Getting the point from the horns of a dilemma – Working Voices

We’re often told that a negative experience at work is supposed to be an opportunity to learn something. Unfortunately, the most natural thing to ‘learn’ is an aversion: ‘That was awful – I’m not doing that again’. It may take a bit of time and distance before you can extract something positive but it’s vital if your self-awareness is going to keep growing. Here’s the story… 

While I was away on compassionate leave because of a death in the family I came back to work to find the balance of power had shifted. A new position had been created above me. A large group of people who had reported into me now saw the new arrival at the apex of the pyramid. The new guy started on a round of promotions and sackings. These seemed to be based on the ‘feel’ he got from people rather than their work or potential. He didn’t ask my opinion. Within two months he asked me to get rid of someone on the next rung down from me. These were the three things most present to my mind at that point: 

  1. The case for redundancy did stand up as there were two people at that level and we could function with one. 
  2. The worker in question wasn’t performing highly and showed me no loyalty or support beyond the minimum. I wasn’t inclined to fight her corner. 
  3. If I made a fuss about firing her, I’d probably get fired.

I’ve expressed all this in quite blunt terms, not because that’s the language that I would use at work, but to indicate the basic forces and feelings. Not to acknowledge them would be to kid myself – and you.  

The company wasn’t big enough to have its own HR department so managers had to run these things themselves.  One of the first things I had to do in the process was to tell her and her colleague that they were both in the pool for redundancy. We would then make an assessment of which of them to keep on, during which she could make the case for herself if she wished. I arranged to speak to her. No sooner had I said this than she asked me straight:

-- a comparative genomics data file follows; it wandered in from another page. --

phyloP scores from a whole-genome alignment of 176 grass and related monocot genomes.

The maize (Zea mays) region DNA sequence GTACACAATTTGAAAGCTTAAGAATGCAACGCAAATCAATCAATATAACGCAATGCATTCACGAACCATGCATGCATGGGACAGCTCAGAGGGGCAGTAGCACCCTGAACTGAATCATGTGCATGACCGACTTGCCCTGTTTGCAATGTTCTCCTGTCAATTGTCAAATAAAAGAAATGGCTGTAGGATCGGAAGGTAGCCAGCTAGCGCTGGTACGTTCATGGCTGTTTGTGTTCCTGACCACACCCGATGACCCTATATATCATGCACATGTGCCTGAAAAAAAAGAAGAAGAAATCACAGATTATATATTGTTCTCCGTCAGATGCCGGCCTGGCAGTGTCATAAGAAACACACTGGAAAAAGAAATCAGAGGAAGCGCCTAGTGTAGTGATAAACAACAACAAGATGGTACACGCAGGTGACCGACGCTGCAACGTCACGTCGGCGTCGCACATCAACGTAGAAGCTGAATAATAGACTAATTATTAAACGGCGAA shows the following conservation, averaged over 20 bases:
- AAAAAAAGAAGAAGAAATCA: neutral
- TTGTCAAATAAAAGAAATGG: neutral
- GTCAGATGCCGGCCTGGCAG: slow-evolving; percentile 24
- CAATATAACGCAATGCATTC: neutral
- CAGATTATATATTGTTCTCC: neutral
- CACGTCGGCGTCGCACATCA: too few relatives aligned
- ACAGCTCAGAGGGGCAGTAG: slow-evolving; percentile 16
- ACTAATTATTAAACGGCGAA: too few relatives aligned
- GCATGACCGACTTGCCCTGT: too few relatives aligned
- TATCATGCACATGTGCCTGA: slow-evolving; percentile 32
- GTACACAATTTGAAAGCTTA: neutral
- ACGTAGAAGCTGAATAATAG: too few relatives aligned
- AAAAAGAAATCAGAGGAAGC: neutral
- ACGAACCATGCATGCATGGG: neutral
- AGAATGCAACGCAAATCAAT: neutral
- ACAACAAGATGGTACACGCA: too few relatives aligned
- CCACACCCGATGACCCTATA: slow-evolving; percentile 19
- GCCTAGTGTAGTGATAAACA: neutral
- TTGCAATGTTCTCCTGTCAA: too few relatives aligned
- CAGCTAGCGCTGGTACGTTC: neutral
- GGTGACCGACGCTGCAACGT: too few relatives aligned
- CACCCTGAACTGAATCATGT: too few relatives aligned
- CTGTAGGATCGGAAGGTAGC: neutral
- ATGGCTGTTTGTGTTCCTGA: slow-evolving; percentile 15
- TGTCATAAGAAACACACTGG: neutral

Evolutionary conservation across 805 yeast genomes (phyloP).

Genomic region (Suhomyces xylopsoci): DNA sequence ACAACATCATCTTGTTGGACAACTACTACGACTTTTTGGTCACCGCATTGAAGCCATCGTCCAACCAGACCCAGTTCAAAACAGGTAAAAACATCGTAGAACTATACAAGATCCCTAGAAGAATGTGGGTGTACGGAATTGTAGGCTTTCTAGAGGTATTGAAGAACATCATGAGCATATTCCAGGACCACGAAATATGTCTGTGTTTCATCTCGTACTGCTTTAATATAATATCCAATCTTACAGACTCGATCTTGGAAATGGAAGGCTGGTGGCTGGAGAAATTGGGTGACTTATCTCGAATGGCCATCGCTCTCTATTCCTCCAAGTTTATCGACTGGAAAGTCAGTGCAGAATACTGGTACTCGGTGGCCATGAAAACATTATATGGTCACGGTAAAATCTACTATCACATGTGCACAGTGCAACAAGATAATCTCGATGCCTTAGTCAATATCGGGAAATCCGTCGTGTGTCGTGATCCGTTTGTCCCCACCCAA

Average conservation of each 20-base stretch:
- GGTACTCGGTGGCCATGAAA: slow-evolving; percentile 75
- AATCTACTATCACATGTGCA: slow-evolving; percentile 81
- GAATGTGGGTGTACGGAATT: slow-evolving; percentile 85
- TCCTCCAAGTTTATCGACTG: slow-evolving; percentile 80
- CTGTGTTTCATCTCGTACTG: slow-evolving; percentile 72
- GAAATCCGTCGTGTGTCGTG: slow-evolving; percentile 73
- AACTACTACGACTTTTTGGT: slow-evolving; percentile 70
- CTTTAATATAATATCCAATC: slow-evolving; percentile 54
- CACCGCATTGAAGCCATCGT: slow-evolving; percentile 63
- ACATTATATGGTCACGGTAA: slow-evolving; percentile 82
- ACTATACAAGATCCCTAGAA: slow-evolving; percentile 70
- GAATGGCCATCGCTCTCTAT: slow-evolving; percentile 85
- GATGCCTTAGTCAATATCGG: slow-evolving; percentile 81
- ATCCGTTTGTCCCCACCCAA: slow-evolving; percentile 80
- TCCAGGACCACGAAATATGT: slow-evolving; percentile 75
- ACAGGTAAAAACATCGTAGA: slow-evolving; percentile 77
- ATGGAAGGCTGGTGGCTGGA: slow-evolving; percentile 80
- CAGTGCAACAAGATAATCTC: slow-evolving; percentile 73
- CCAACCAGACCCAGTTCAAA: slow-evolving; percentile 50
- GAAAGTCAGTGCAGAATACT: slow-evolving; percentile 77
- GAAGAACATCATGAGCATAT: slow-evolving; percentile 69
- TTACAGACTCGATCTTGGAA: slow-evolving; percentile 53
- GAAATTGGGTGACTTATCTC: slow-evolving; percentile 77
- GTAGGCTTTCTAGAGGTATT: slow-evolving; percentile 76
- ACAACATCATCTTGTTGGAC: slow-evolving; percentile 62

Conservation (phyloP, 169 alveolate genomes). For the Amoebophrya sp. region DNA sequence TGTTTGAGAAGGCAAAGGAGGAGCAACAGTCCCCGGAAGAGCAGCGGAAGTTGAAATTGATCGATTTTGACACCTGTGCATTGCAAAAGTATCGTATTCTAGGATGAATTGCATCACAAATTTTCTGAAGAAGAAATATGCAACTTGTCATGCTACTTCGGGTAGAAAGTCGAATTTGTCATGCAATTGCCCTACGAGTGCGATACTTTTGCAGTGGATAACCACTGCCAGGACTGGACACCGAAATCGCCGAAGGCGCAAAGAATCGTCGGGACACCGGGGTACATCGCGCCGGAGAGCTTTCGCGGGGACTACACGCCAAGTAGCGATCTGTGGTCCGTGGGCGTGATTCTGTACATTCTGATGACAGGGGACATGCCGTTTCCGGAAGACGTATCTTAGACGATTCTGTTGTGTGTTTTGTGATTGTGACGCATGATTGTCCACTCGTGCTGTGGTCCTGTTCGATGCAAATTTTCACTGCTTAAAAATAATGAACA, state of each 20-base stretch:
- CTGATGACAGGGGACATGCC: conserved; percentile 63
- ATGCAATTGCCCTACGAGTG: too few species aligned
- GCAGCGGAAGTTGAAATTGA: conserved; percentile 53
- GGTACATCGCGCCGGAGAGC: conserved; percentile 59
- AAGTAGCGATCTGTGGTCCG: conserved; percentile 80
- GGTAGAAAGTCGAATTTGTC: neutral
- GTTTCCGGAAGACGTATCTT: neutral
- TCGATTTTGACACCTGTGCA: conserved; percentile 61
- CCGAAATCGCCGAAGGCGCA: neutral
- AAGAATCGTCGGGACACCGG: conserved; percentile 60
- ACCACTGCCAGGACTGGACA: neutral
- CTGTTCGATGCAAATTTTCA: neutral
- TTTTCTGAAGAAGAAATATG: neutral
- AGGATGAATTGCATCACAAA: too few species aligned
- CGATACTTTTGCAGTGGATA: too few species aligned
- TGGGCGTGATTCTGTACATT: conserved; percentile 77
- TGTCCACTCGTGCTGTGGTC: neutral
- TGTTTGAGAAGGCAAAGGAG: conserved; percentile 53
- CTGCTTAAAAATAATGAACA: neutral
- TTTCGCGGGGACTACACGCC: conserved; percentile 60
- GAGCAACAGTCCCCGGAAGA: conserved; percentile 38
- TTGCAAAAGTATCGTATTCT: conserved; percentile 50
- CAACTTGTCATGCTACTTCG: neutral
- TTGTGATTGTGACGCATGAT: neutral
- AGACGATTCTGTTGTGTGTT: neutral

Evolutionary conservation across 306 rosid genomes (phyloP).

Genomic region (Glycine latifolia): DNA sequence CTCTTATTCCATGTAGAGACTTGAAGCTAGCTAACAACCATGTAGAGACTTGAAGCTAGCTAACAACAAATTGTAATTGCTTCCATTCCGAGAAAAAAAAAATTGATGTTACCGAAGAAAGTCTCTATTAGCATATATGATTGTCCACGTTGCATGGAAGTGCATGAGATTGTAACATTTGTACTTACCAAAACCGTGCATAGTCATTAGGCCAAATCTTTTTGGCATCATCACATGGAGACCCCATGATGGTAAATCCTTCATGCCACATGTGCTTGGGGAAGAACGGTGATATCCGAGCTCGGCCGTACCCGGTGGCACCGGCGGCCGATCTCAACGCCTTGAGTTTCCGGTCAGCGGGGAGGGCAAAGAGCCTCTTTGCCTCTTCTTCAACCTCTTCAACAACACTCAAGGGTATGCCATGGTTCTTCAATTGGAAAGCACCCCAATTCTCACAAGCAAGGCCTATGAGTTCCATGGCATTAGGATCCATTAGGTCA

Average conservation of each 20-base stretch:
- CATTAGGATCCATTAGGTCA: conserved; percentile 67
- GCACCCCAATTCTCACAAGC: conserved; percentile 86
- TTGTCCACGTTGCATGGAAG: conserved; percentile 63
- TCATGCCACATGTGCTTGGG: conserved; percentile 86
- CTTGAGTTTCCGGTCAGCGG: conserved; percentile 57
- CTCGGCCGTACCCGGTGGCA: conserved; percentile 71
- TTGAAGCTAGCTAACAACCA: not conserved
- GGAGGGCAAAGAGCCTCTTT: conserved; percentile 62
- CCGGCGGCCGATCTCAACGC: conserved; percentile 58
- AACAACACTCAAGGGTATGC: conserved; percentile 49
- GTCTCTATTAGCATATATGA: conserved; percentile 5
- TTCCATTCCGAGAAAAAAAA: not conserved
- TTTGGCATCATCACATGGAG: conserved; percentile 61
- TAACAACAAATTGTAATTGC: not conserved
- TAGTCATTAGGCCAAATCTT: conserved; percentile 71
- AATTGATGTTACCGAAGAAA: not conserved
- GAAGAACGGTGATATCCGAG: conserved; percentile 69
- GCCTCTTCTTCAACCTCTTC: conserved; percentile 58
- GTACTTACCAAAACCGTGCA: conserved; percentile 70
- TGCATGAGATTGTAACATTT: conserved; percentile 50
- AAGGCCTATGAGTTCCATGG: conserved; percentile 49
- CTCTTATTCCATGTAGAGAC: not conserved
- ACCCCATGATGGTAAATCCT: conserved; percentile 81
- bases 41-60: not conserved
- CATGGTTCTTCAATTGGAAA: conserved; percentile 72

Is it already decided which one of us will be leaving?’ 

The true answer to this was ‘yes’. Any other answer at all, however evasive and long-winded, would be a lie. If I didn’t lie, however, she could take my employer to a tribunal. My already precarious position at the firm would be seriously undermined. It would be socially awkward. It would be catastrophic for the management’s reputation. I had a lot of reasons to lie. 

So I looked her in the eye and said ‘no’. 

It’s a moment that stands out in my life as particularly stressful and demoralising. Looking back now, I can see two of the things it reveals about me: 

  1.  There were things I valued more highly than honesty. Otherwise I wouldn’t have chosen to lie. 
  2. I still valued honesty highly enough to regard lying as intolerable, which was why I found it stressful. 

To this day, I haven’t defined what it was I found more important than honesty at that moment. I certainly felt that the consequences of telling the truth were worse than concealing it – for everyone. And this is where I’ve gained some understanding into how I operate: I have a tendency to be pragmatic with the truth. And this realisation has helped me to be both more pragmatic and more transparent. That’s because instead of being idealistic about how honest I can be, then facing a dilemma, I think much more about what people around me want and need to know, so that I can do the best for them.  

This may sound calculating but none of us could function socially, let alone professionally, without being selective about what we share. For example, it would be ‘honest’ to get on the bus and start telling everyone what we think of their hair, clothes, weight, and choice of reading material; it would certainly not be good or kind. This proves that other things are sometimes more valuable than honesty! 

Next time you’re in a really difficult situation, which will work out badly whatever you do, one way that you can learn from it is to reflect on what you prioritised under pressure. Ask: 

What did I protect or pursue?

This was the higher value for you at that moment. 

What did I sacrifice or suffer?

This is also a value (that’s why it bothered you). 

You may feel that the sacrifice is too great and the stress is unsustainable. If so, it’s time to change something in your working life. Often the only option is to change jobs. But remember the change in jobs will work much better if you do more than just exit the problematic situation. Hopefully, answering these questions above can help you choose and shape your circumstances in the future so that your ‘non-negotiable’ values don’t come into conflict with other things that matter to you.  

Two end notes. First, the correct thing to do in that situation would have been to go back to my newly-appointed superior and say ‘We CAN’T decide now what the outcome of the redundancy process will be. That’s grounds for unfair dismissal. It must remain open’. Even though he might have said ‘I don’t care, just get rid of her’, I could have helped him to understand that if I didn’t follow the procedure, he might get a result he didn’t want – a tribunal. The end result would have been the same for the employee involved, no doubt, but my position would have been more tolerable. 

Second, she found another job elsewhere at the same level while she was still being paid by us, so lost no status or pay. She was better off out of there. We all were. 

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